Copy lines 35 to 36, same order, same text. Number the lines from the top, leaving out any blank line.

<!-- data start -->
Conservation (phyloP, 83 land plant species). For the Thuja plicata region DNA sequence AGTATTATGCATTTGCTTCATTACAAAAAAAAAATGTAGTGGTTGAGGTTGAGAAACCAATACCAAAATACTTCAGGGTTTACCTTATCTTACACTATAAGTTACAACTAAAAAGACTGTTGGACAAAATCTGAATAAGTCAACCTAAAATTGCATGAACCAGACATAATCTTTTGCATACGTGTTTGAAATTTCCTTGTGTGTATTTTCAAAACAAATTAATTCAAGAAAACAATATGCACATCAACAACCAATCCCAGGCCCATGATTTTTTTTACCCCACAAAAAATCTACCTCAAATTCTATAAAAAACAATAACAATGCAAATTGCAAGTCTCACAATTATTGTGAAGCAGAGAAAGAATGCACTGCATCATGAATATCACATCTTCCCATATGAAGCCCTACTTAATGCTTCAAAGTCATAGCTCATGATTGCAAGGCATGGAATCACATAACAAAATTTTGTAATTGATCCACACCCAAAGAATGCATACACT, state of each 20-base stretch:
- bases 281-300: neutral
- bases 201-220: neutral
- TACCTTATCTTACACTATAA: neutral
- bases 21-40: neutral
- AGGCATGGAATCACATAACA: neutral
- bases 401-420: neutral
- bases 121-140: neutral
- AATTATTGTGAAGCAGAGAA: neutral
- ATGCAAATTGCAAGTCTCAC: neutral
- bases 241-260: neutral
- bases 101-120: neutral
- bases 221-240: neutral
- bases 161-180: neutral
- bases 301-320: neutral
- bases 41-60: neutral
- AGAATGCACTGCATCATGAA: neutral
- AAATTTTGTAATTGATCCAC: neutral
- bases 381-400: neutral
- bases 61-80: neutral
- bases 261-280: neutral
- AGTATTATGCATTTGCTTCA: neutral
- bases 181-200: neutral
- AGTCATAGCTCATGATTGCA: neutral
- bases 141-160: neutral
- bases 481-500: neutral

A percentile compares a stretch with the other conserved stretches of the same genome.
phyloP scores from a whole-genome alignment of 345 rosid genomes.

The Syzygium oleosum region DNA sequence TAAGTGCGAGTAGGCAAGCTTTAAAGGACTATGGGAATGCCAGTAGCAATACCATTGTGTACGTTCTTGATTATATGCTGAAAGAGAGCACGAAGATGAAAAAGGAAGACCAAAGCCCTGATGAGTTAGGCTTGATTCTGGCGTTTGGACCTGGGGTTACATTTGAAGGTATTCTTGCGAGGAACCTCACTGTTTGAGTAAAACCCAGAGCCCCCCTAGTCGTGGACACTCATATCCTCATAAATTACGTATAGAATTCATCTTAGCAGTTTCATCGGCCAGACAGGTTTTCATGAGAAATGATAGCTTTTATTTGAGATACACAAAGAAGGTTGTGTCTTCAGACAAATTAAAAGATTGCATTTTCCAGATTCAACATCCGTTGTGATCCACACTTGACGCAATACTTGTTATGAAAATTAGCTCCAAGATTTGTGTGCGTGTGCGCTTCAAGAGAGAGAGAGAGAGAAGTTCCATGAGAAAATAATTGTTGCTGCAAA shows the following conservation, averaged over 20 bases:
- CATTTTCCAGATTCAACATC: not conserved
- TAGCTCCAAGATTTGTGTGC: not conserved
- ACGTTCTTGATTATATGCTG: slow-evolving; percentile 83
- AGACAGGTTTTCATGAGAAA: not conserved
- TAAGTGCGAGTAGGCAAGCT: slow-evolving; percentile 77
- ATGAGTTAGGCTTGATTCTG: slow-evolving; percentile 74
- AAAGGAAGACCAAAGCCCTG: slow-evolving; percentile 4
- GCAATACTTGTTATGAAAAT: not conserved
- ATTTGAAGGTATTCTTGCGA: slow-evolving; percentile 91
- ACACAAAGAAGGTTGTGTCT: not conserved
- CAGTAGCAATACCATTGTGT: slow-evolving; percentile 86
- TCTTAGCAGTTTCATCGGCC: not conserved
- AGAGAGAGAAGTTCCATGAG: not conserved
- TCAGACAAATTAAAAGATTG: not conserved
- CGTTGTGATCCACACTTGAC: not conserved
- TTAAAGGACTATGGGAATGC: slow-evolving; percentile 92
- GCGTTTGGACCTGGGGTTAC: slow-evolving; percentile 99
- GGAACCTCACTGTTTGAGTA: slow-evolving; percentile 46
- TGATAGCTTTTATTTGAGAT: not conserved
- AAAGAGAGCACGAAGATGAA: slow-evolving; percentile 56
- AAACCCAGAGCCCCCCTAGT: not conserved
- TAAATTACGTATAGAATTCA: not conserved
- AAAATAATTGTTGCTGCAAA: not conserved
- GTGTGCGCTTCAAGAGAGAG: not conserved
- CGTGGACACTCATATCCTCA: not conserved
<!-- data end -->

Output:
- ATGAGTTAGGCTTGATTCTG: slow-evolving; percentile 74
- AAAGGAAGACCAAAGCCCTG: slow-evolving; percentile 4